Swiss band MXD is active since the late 90s. They’re dealing with pure crossover sound mixing influences like industrial-, rock-, metal- and electronic music. They last year released their seventh full length album “Endurance” on Tenacity Music. “Endurance” is maybe their best album to date. The constant power resulting from a perfect mix between electronics and guitar is absolutely great, but also reveals a meticulous production process. I still can’t understand why this band didn’t get more recognition. “Endurance” will maybe catch the attention of a wider audience, appealing for fans of KMFDM, Cubanate, The Young Gods and even Public Enemy. I’d a chat with Drop (guitarist) and Duja (singer).
(Courtesy by Inferno Sound Diaries)
Q: MXD has been set up in the late 90s and has now released its seventh full length album! How did you see the band evolving regarding items such as sound, influences, composition and live performances?
Drop: MXD started as a 3-pieces instrumental band, 2 machinists and 1 guitarist. They’ve then hired Duja on the vocals for the “Sophomore”-album. Regarding live performances, the major change during these years has been the amount of gear reduced into one Mac Book, hehe. On the early years, Solex and Alex carried a lot of synths and outboards with them, probably more impressive for the audience, but very risky as there were any bugs on this huge chain. Influence wise, the sound became a bit more metal-like than in the past since I’ve joined the band in 2004, hahaha.
Q: Tell us a bit more about the song writing and – production? How does it happen and what’s the input of each band member? Is there a kind of MXD-spirit?
Drop: Solex takes care of creating the skeleton of every song. Usually we jam on it during rehearsal and some riffs and vocals begin to appear. It’s important that the organic part is written on a basic live setup because MXD’s songs are made to move the masses.
Q: MXD is not exactly a band releasing new albums at regular basis; it even took you five years to release the newest opus “Endurance”. How comes and when did you started to work on “Endurance”?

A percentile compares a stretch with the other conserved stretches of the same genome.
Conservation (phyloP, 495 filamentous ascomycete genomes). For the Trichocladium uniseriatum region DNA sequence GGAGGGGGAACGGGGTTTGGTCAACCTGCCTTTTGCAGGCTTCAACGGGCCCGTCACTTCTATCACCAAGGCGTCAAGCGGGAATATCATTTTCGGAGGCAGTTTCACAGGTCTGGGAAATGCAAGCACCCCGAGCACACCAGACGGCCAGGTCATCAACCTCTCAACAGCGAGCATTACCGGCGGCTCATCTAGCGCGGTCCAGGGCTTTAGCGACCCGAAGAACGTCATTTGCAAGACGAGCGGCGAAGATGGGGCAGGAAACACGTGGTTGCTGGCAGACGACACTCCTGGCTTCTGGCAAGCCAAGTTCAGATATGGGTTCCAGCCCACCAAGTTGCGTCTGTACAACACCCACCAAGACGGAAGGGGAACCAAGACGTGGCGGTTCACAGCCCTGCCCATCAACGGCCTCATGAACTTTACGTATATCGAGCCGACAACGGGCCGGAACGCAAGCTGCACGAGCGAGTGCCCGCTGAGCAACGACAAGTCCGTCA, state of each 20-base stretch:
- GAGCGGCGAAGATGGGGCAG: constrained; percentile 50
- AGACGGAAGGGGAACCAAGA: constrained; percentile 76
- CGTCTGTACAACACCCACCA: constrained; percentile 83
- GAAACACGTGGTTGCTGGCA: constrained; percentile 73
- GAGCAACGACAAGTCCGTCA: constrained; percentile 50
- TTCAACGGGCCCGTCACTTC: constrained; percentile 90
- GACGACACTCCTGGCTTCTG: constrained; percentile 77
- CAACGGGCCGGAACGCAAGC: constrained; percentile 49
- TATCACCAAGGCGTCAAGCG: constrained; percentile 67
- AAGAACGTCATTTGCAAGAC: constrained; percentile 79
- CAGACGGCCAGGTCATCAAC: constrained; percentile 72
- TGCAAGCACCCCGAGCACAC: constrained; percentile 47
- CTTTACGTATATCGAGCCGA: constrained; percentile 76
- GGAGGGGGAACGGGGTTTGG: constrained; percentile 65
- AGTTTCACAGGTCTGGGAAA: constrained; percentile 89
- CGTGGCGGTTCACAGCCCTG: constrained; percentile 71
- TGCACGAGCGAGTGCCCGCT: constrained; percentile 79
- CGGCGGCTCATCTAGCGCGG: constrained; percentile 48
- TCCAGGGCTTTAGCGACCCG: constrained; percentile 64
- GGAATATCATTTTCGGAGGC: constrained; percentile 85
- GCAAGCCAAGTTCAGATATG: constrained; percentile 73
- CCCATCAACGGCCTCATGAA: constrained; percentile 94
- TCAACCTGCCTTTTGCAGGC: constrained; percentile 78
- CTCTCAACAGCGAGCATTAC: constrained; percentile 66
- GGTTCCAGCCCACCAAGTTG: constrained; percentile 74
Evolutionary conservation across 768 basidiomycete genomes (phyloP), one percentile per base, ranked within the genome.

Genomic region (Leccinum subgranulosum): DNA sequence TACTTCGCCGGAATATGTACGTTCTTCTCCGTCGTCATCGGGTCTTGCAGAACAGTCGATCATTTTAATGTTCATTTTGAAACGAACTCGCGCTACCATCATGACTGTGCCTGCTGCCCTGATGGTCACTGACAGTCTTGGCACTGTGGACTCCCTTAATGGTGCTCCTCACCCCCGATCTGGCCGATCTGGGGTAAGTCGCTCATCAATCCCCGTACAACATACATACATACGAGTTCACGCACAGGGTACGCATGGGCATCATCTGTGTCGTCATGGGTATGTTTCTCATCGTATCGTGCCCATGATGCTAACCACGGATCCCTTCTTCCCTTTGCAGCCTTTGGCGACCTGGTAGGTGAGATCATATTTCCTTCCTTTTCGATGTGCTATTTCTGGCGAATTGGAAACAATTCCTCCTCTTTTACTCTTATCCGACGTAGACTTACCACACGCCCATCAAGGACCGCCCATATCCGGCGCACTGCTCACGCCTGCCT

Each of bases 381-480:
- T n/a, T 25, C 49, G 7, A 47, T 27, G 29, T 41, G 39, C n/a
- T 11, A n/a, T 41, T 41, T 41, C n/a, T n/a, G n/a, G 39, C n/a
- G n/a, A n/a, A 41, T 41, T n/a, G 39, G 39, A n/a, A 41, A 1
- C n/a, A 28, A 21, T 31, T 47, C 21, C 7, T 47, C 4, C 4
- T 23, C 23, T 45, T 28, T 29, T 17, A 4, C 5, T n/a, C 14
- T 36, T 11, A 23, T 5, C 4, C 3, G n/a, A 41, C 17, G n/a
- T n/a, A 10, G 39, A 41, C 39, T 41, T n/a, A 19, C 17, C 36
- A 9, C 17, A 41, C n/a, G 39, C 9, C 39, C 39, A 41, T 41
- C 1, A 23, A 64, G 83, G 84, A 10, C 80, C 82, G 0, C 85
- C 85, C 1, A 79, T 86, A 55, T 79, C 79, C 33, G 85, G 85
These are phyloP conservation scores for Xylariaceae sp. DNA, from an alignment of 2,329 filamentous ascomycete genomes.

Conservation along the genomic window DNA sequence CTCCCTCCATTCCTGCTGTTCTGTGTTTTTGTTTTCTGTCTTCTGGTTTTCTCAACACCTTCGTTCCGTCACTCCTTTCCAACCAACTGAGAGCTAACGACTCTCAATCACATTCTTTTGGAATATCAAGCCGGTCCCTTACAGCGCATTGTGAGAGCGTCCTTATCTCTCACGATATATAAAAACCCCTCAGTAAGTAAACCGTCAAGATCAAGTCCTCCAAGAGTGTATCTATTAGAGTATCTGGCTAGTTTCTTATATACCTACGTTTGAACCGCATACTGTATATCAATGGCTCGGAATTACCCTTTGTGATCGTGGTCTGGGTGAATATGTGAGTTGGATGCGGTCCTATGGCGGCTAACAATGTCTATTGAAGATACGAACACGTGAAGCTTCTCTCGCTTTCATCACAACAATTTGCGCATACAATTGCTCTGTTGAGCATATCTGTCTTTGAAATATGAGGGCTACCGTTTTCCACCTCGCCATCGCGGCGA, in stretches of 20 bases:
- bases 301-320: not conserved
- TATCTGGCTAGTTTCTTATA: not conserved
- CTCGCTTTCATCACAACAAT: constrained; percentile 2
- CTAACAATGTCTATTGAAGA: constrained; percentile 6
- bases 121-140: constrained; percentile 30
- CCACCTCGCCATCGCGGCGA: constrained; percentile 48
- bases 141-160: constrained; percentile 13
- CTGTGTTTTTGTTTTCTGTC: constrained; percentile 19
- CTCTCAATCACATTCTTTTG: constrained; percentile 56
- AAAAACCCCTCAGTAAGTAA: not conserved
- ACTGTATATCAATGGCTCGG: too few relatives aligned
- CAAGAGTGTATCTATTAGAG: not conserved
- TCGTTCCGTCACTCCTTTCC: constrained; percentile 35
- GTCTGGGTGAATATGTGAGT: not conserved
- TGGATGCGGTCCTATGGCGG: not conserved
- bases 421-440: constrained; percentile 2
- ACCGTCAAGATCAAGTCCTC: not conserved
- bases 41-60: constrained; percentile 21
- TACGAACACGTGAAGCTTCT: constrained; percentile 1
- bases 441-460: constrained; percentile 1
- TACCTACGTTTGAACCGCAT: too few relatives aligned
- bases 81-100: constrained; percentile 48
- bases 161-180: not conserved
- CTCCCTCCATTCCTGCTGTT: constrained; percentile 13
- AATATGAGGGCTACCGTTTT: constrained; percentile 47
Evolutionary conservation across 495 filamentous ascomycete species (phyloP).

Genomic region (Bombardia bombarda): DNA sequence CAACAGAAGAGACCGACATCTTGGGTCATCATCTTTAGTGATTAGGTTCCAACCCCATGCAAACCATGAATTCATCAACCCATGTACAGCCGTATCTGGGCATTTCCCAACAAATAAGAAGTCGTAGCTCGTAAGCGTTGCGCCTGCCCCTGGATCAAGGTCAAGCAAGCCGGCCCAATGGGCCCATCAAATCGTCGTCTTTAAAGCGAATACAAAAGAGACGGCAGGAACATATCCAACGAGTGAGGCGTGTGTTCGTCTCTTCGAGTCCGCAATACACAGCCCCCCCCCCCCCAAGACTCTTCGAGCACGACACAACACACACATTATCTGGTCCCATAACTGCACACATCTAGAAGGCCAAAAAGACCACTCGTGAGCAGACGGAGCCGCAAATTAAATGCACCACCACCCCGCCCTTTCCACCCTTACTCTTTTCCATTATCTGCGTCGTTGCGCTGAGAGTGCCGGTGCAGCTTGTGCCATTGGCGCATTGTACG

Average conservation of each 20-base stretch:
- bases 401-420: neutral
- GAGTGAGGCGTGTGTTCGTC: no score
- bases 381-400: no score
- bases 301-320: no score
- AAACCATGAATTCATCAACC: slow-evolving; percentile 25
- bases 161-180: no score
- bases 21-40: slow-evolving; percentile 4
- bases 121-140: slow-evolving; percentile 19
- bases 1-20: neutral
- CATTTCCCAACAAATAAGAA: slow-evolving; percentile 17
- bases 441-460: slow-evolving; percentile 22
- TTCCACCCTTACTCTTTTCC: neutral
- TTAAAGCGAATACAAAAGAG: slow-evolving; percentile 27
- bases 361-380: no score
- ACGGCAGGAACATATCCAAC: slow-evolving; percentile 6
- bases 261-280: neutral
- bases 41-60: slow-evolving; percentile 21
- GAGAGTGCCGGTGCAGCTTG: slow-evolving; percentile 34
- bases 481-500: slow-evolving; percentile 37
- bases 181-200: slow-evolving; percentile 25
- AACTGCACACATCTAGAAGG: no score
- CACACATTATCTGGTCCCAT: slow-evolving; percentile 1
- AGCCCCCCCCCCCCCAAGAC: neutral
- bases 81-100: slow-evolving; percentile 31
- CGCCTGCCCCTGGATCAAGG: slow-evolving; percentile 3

Drop: Solex is always writing new tunes, but as we don’t live really close to each other, it’s hard to find writing times that fit the schedule of every member… After 4 years without any new releases, Solex and Duja decided to gather in Solex’s studio to write and record the album. I must say that “Endurance” is definitely the result of their hard work. Afterwards, Steph and myself laid down some riffs on top of that.
Q: What have been the main ideas, influences and eventually concept plus challenges for “Endurance”? Did you’d specific ideas in mind when starting the composition of the album and tell us a bit more about the cover/artwork?
Duja: Basically, the main idea was to imagine how could be the vision of a spiritual guy like Aleister Crowley about our modern times. This album tries to develop the concept of eternity, resilience, pain, love, disease and death when the idea of end becomes concrete. After that, the lyrics written with Victoria Suppan are surprisingly driven by poetic metaphors, including biological elements, organic soul, breath of nature, positive magical thoughts, being alive and cynical humor.
The title of the album, “Endurance, is also a way to say the MXD adventure is not dead yet. Nowhere forever, guys! Despite the lack of commercial success or any parameters built by the music business. The artwork is a collaboration on Victoria Suppan and Solex.
Q: I think “Endurance” is probably your best work to date. It features a great balance between guitar and electronics, but you also experimented with other influences such as trance, rock and even rap. How do you see this album in the MXD discography?
Drop: MXD has always been a melting pot of every possible influence. Solex always experiment a lot of styles, a lot of sounds. I see this album like a compilation of what’s MXD is all about. All the influences into one album, without any barriers
Q: The album ends with a surprising, hidden cover version of Alain Bashung’s “La Nuit Je Mens”, which has been now released as digital single. What means this cover version to you and what did you try to accentuate in your edit?
Duja: To me, it is just one of the most marvelous French pop-rock songs ever… The lyrics are pure poetry, music is beautiful and Bashung has to be considered as the French Bowie, a fabulous avant-garde artist to discover, even if you speak French like a British frog!
Since you’re here … … we have a small favour to ask. More people are reading Side-Line Magazine than ever but advertising revenues across the media are falling fast. And unlike many news organisations, we haven’t put up a paywall – we want to keep our journalism as open as we can. So you can see why we need to ask for your help. Side-Line’s independent journalism takes a lot of time, money and hard work to produce. But we do it because we want to push the artists we like and who are equally fighting to survive. If everyone who reads our reporting, who likes it, helps fund it, our future would be much more secure. For as little as 2 US$, you can support Side-Line Magazine – and it only takes a minute. Thank you. The donations are safely powered by Paypal.